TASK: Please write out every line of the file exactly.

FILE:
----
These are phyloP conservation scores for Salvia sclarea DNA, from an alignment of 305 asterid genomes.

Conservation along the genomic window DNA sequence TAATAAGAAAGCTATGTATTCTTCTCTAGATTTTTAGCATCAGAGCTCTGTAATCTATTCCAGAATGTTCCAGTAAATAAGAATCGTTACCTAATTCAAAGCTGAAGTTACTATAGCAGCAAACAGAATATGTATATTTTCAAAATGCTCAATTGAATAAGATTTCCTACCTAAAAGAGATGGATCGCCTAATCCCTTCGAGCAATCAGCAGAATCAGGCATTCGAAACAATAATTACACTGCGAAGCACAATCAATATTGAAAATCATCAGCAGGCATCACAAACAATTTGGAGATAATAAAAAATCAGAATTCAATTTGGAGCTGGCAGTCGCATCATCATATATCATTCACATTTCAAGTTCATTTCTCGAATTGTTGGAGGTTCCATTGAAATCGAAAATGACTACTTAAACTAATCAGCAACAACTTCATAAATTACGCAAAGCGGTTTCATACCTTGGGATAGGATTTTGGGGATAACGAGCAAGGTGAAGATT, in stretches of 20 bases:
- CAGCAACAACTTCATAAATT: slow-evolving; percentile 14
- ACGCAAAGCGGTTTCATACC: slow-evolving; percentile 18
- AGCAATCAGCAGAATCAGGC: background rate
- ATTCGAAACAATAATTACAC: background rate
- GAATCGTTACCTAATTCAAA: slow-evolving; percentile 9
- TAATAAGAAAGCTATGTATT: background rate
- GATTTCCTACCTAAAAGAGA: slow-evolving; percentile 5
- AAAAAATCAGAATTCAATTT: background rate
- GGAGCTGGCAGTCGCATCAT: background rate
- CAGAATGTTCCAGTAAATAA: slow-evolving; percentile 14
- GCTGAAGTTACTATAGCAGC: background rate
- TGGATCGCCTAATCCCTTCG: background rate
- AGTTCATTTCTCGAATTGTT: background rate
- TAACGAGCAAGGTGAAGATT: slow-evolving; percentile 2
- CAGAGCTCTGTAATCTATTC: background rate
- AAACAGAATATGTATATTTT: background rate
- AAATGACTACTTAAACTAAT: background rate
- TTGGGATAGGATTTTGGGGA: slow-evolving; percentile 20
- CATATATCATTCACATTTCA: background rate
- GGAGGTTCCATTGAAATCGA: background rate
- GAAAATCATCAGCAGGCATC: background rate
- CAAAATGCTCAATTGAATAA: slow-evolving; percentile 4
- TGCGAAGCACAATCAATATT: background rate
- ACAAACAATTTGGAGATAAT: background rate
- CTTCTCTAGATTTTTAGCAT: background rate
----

These are phyloP conservation scores for Salvia sclarea DNA, from an alignment of 305 asterid genomes.

Conservation along the genomic window DNA sequence TAATAAGAAAGCTATGTATTCTTCTCTAGATTTTTAGCATCAGAGCTCTGTAATCTATTCCAGAATGTTCCAGTAAATAAGAATCGTTACCTAATTCAAAGCTGAAGTTACTATAGCAGCAAACAGAATATGTATATTTTCAAAATGCTCAATTGAATAAGATTTCCTACCTAAAAGAGATGGATCGCCTAATCCCTTCGAGCAATCAGCAGAATCAGGCATTCGAAACAATAATTACACTGCGAAGCACAATCAATATTGAAAATCATCAGCAGGCATCACAAACAATTTGGAGATAATAAAAAATCAGAATTCAATTTGGAGCTGGCAGTCGCATCATCATATATCATTCACATTTCAAGTTCATTTCTCGAATTGTTGGAGGTTCCATTGAAATCGAAAATGACTACTTAAACTAATCAGCAACAACTTCATAAATTACGCAAAGCGGTTTCATACCTTGGGATAGGATTTTGGGGATAACGAGCAAGGTGAAGATT, in stretches of 20 bases:
- CAGCAACAACTTCATAAATT: slow-evolving; percentile 14
- ACGCAAAGCGGTTTCATACC: slow-evolving; percentile 18
- AGCAATCAGCAGAATCAGGC: background rate
- ATTCGAAACAATAATTACAC: background rate
- GAATCGTTACCTAATTCAAA: slow-evolving; percentile 9
- TAATAAGAAAGCTATGTATT: background rate
- GATTTCCTACCTAAAAGAGA: slow-evolving; percentile 5
- AAAAAATCAGAATTCAATTT: background rate
- GGAGCTGGCAGTCGCATCAT: background rate
- CAGAATGTTCCAGTAAATAA: slow-evolving; percentile 14
- GCTGAAGTTACTATAGCAGC: background rate
- TGGATCGCCTAATCCCTTCG: background rate
- AGTTCATTTCTCGAATTGTT: background rate
- TAACGAGCAAGGTGAAGATT: slow-evolving; percentile 2
- CAGAGCTCTGTAATCTATTC: background rate
- AAACAGAATATGTATATTTT: background rate
- AAATGACTACTTAAACTAAT: background rate
- TTGGGATAGGATTTTGGGGA: slow-evolving; percentile 20
- CATATATCATTCACATTTCA: background rate
- GGAGGTTCCATTGAAATCGA: background rate
- GAAAATCATCAGCAGGCATC: background rate
- CAAAATGCTCAATTGAATAA: slow-evolving; percentile 4
- TGCGAAGCACAATCAATATT: background rate
- ACAAACAATTTGGAGATAAT: background rate
- CTTCTCTAGATTTTTAGCAT: background rate